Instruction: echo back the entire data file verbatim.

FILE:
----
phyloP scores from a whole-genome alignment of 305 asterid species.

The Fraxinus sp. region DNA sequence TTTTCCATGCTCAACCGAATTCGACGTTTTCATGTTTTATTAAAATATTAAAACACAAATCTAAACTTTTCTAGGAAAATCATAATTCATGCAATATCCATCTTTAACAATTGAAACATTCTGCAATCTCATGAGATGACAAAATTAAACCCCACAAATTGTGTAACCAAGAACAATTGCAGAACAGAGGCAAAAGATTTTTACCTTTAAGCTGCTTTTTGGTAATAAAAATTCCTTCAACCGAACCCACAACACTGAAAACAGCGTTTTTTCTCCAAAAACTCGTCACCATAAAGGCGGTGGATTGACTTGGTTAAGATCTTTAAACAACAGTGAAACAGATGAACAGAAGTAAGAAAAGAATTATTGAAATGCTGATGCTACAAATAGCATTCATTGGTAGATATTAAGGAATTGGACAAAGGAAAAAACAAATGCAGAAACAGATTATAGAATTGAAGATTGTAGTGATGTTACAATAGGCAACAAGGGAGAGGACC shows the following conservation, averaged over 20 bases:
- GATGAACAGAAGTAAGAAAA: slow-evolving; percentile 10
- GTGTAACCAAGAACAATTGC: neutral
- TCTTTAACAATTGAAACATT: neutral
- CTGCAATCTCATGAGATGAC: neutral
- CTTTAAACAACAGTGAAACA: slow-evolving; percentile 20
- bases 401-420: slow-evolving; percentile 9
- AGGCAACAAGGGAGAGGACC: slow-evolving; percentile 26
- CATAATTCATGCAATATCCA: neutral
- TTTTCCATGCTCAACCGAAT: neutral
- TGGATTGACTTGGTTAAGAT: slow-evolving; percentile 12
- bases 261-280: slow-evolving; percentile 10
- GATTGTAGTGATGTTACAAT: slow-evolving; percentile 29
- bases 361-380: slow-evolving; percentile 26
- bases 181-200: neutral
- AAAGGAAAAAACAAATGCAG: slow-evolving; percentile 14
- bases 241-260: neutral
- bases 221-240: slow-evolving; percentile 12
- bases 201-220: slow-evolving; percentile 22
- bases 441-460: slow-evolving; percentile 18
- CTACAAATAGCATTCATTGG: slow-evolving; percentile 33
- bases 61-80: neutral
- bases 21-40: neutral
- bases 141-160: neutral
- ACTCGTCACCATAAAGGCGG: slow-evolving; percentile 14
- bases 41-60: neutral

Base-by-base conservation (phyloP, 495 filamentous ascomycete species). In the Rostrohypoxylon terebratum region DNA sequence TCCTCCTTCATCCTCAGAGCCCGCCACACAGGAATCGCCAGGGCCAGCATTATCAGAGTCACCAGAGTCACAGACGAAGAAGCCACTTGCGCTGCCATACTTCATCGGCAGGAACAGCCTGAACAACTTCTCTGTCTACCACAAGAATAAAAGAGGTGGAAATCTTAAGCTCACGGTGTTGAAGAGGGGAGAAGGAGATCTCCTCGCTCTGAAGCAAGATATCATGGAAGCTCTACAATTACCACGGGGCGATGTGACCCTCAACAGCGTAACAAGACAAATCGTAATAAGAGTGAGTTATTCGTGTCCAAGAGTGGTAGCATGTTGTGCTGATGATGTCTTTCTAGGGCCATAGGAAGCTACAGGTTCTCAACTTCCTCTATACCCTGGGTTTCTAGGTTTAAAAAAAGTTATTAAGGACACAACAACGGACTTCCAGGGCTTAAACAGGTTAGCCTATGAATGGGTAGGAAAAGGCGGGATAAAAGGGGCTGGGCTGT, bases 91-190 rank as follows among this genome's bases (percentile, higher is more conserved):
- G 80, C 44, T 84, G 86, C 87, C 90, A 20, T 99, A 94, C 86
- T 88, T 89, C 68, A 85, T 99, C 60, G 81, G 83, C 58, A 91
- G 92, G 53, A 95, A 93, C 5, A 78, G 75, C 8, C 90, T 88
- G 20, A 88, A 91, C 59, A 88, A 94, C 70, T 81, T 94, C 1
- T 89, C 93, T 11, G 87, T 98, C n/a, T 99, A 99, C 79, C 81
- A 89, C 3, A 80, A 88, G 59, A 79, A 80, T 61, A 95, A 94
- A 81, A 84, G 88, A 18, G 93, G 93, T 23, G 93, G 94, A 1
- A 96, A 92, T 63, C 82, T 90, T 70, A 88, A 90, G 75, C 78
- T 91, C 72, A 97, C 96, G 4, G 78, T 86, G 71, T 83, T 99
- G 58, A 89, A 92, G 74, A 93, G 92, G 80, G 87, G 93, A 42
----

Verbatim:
phyloP scores from a whole-genome alignment of 305 asterid species.

The Fraxinus sp. region DNA sequence TTTTCCATGCTCAACCGAATTCGACGTTTTCATGTTTTATTAAAATATTAAAACACAAATCTAAACTTTTCTAGGAAAATCATAATTCATGCAATATCCATCTTTAACAATTGAAACATTCTGCAATCTCATGAGATGACAAAATTAAACCCCACAAATTGTGTAACCAAGAACAATTGCAGAACAGAGGCAAAAGATTTTTACCTTTAAGCTGCTTTTTGGTAATAAAAATTCCTTCAACCGAACCCACAACACTGAAAACAGCGTTTTTTCTCCAAAAACTCGTCACCATAAAGGCGGTGGATTGACTTGGTTAAGATCTTTAAACAACAGTGAAACAGATGAACAGAAGTAAGAAAAGAATTATTGAAATGCTGATGCTACAAATAGCATTCATTGGTAGATATTAAGGAATTGGACAAAGGAAAAAACAAATGCAGAAACAGATTATAGAATTGAAGATTGTAGTGATGTTACAATAGGCAACAAGGGAGAGGACC shows the following conservation, averaged over 20 bases:
- GATGAACAGAAGTAAGAAAA: slow-evolving; percentile 10
- GTGTAACCAAGAACAATTGC: neutral
- TCTTTAACAATTGAAACATT: neutral
- CTGCAATCTCATGAGATGAC: neutral
- CTTTAAACAACAGTGAAACA: slow-evolving; percentile 20
- bases 401-420: slow-evolving; percentile 9
- AGGCAACAAGGGAGAGGACC: slow-evolving; percentile 26
- CATAATTCATGCAATATCCA: neutral
- TTTTCCATGCTCAACCGAAT: neutral
- TGGATTGACTTGGTTAAGAT: slow-evolving; percentile 12
- bases 261-280: slow-evolving; percentile 10
- GATTGTAGTGATGTTACAAT: slow-evolving; percentile 29
- bases 361-380: slow-evolving; percentile 26
- bases 181-200: neutral
- AAAGGAAAAAACAAATGCAG: slow-evolving; percentile 14
- bases 241-260: neutral
- bases 221-240: slow-evolving; percentile 12
- bases 201-220: slow-evolving; percentile 22
- bases 441-460: slow-evolving; percentile 18
- CTACAAATAGCATTCATTGG: slow-evolving; percentile 33
- bases 61-80: neutral
- bases 21-40: neutral
- bases 141-160: neutral
- ACTCGTCACCATAAAGGCGG: slow-evolving; percentile 14
- bases 41-60: neutral

Base-by-base conservation (phyloP, 495 filamentous ascomycete species). In the Rostrohypoxylon terebratum region DNA sequence TCCTCCTTCATCCTCAGAGCCCGCCACACAGGAATCGCCAGGGCCAGCATTATCAGAGTCACCAGAGTCACAGACGAAGAAGCCACTTGCGCTGCCATACTTCATCGGCAGGAACAGCCTGAACAACTTCTCTGTCTACCACAAGAATAAAAGAGGTGGAAATCTTAAGCTCACGGTGTTGAAGAGGGGAGAAGGAGATCTCCTCGCTCTGAAGCAAGATATCATGGAAGCTCTACAATTACCACGGGGCGATGTGACCCTCAACAGCGTAACAAGACAAATCGTAATAAGAGTGAGTTATTCGTGTCCAAGAGTGGTAGCATGTTGTGCTGATGATGTCTTTCTAGGGCCATAGGAAGCTACAGGTTCTCAACTTCCTCTATACCCTGGGTTTCTAGGTTTAAAAAAAGTTATTAAGGACACAACAACGGACTTCCAGGGCTTAAACAGGTTAGCCTATGAATGGGTAGGAAAAGGCGGGATAAAAGGGGCTGGGCTGT, bases 91-190 rank as follows among this genome's bases (percentile, higher is more conserved):
- G 80, C 44, T 84, G 86, C 87, C 90, A 20, T 99, A 94, C 86
- T 88, T 89, C 68, A 85, T 99, C 60, G 81, G 83, C 58, A 91
- G 92, G 53, A 95, A 93, C 5, A 78, G 75, C 8, C 90, T 88
- G 20, A 88, A 91, C 59, A 88, A 94, C 70, T 81, T 94, C 1
- T 89, C 93, T 11, G 87, T 98, C n/a, T 99, A 99, C 79, C 81
- A 89, C 3, A 80, A 88, G 59, A 79, A 80, T 61, A 95, A 94
- A 81, A 84, G 88, A 18, G 93, G 93, T 23, G 93, G 94, A 1
- A 96, A 92, T 63, C 82, T 90, T 70, A 88, A 90, G 75, C 78
- T 91, C 72, A 97, C 96, G 4, G 78, T 86, G 71, T 83, T 99
- G 58, A 89, A 92, G 74, A 93, G 92, G 80, G 87, G 93, A 42